Best field trip ever: The story of Ball State students headed to London to cover the Games

In about 45 days, students from the journalism and telecommunications departments at Ball State University will have a once-in-a-lifetime opportunity to cover the Olympic Games in London. The immersive-learning experience will allow those who have excelled in the classroom and in student media a chance to showcase their skills on a world stage.

Ryan Sparrow, instructor of journalism at Ball State and Best of Digital Design competition coordinator for the Society for News Design, will be leading the program, BSU at the Games.

• Slideshow of award-winning Olympic pages.
• Michael Agar on the view from London

Behind the World’s Best Designed: Excelsior

According Alexandro Medrano, at Excelsior, a designer or artist’s average day isn’t very different than it would be while working at other newspapers when it comes to executing pages. They gather content and chase down visual opportunities. The difference lies in the philosophy.

That philosophy, according to Medrano — “Those of us who do things differently are those who make a trend.” — dictates everything they do, whether part of the newspaper, TV or Internet. Read more about Excelsior after the jump.

This is the last of this week’s features with the visual leaders at SND33’s World’s Best Designed publications, five newspapers and a website, as part of SND’s Year-Long Conversation.

Read about the other World’s Best designed papers and website:

• Soren Nyland talks about how Politiken maintains its unique voice.

• Creativity and teamwork at The National Post, with managing editor Gayle Grin.

• Go behind the scenes at The Grid, with creative director Vanessa Wyse.

• Read an interview with Peter Breul, art director of Frankfurter Allgemeine Sonntagszeitung.

• Read an interview with BostonGlobe.com’s Miranda Mulligan, 2011 World’s Best Designed website. Read more here.

Behind the World’s Best Designed: Politiken

The design of Politiken is big and bold. The overall colors are red, black and white. These are the main tools at hand when the 12 page designers — four are trainees — approach the broadsheet canvas of Politiken’s main sections. And the tabloid canvas of the special sections. The result will be pages that celebrate simplicity, cleanliness and kicking communication. To quote Charlie Chaplin: “Simplicity is not a simple thing”. But if your staff strives after simplicity it often ends up in sophisticated results. More after the jump

This is the fifth in this week’s features with the visual leaders at SND33’s World’s Best Designed publications, five newspapers and a website, as part of SND’s Year-Long Conversation.

• Creativity and teamwork at The National Post, with managing editor Gayle Grin.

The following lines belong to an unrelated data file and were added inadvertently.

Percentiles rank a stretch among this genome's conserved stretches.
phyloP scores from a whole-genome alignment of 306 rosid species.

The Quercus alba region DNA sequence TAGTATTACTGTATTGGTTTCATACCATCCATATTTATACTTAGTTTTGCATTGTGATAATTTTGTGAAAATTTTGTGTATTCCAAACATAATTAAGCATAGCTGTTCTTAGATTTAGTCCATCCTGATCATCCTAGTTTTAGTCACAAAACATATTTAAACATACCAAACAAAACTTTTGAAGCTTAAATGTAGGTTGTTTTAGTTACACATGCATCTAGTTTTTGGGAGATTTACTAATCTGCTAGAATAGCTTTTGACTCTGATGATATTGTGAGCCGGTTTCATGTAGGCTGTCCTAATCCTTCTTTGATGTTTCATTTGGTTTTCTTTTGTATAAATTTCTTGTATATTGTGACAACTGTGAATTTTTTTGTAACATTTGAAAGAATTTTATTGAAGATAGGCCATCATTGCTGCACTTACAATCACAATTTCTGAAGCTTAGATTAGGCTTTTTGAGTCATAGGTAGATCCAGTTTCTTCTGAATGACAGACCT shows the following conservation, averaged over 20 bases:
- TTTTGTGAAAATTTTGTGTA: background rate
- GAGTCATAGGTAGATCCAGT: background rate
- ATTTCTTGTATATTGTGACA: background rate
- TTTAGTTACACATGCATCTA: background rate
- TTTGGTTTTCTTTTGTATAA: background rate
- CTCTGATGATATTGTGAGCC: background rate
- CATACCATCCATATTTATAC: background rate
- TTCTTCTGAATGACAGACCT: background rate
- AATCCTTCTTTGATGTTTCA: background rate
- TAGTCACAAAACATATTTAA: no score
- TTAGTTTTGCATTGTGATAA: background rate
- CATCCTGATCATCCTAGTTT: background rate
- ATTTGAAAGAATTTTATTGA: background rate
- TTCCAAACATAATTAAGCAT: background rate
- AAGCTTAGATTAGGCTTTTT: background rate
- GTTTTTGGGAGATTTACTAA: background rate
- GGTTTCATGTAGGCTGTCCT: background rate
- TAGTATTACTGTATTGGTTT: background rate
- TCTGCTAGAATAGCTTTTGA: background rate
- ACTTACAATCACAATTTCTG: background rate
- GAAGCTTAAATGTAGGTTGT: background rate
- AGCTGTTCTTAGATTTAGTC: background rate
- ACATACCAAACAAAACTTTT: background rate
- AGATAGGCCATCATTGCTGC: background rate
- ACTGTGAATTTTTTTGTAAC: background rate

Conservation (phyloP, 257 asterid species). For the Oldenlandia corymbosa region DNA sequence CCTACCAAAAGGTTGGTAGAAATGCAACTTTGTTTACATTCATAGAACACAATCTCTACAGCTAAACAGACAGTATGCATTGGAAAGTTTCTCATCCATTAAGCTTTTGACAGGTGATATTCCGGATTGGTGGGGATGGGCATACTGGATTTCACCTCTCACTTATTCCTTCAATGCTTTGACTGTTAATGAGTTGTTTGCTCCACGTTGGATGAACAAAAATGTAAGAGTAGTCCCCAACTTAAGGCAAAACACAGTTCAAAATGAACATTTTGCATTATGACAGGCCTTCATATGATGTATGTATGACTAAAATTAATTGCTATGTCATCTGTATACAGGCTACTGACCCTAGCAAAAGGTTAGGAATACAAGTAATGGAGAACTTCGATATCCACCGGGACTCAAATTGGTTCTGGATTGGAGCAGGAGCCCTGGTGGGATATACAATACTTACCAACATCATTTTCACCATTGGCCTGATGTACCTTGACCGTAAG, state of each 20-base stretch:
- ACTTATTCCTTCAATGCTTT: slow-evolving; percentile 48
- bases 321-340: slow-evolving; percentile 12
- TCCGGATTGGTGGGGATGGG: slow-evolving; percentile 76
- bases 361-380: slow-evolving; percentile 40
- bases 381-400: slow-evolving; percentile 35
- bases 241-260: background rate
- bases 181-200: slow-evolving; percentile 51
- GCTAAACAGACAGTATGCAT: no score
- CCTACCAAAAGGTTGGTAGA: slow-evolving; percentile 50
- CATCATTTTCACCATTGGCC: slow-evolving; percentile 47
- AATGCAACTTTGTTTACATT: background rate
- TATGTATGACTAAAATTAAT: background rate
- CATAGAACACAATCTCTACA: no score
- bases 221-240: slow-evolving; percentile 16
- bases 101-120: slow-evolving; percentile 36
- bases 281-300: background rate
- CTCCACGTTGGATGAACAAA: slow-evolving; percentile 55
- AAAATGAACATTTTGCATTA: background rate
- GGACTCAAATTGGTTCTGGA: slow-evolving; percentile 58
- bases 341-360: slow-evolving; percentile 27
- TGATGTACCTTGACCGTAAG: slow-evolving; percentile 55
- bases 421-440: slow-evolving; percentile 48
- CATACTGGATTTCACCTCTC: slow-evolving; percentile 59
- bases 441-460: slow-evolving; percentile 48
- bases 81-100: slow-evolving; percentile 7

• Go behind the scenes at The Grid, with creative director Vanessa Wyse.

• Read an interview with Peter Breul, art director of Frankfurter Allgemeine Sonntagszeitung.

• Read an interview with BostonGlobe.com’s Miranda Mulligan, 2011 World’s Best Designed website. Read more here.

• Coming Friday: Behind the scenes at Mexico City’s Excelsior

Behind the World’s Best Designed: The National Post

The National Post is deeply devoted to visual storytelling and delivering the biggest visual wow, day in, day out. Everyone involved in the paper — from reporters to editors to designers — knows and respects that. Throughout the newsroom, imagination and ideas are respected and visual display and creativity is regarded as much as the authority of words. Many of us began together at the startup of the paper in 1998 and the talent well at the Post is deep. We know our audience and we like to delight them with humor, surprise, and great analysis of the news, as well as a good dose of investigative reporting. Read more about our process on the jump.

This is the fourth in this week’s features with the visual leaders at SND33’s World’s Best Designed publications, five newspapers and a website, as part of SND’s Year-Long Conversation.

• Go behind the scenes at The Grid, with creative director Vanessa Wyse.

• Read an interview with Peter Breul, art director of Frankfurter Allgemeine Sonntagszeitung.

• Read an interview with BostonGlobe.com’s Miranda Mulligan, 2011 World’s Best Designed website. Read more here.

• Coming Thursday: An interview with Politiken’s Søren Nyland

More of SND’s Year-Long Conversation

Behind the World’s Best Designed: The Grid

From the start at The Grid, our alt-weekly in Toronto, we set out to create a hybrid between a magazine and a newspaper — something that looked and read like a magazine but physically was more akin to a newspaper. Therefore our production cycle is very similar to that of a magazine. The spunky, smart publication has racked up a range of award in its first year, including one of the five World’s Best Designed papers.

This is the third in this week’s features with the visual leaders at SND33’s World’s Best Designed publications, five newspapers and a website, as part of SND’s Year-Long Conversation.

• Read an interview with Peter Breul, art director of Frankfurter Allgemeine Sonntagszeitung.

• Read an interview with BostonGlobe.com’s Miranda Mulligan, 2011 World’s Best Designed website. Read more here.

• Coming Wednesday: An interview with The National Post’s Gayle Grin

SND’s Year-Long Conversation

Behind the World’s Best Designed: Frankfurter Allgemeine Sonntagszeitung

For the fifth time since 2002, the Frankfurter Allgemeine Sonntagszeitung was awarded the prize for the “World’s Best-Designed Newspaper” by the Society for News Design. Today we talk with the paper’s esteemed art director Peter Breul.

This kicks off a week of interviews with the visual leaders at SND33’s World’s Best Designed publications, five newspapers and a website, as part of SND’s Year-Long Conversation.

• Read an interview with BostonGlobe.com’s Miranda Mulligan, 2011 World’s Best Designed website. Read more here.

• Coming Tuesday: An interview with The Grid’s Vanessa Wyse

SND’s Year-Long Conversation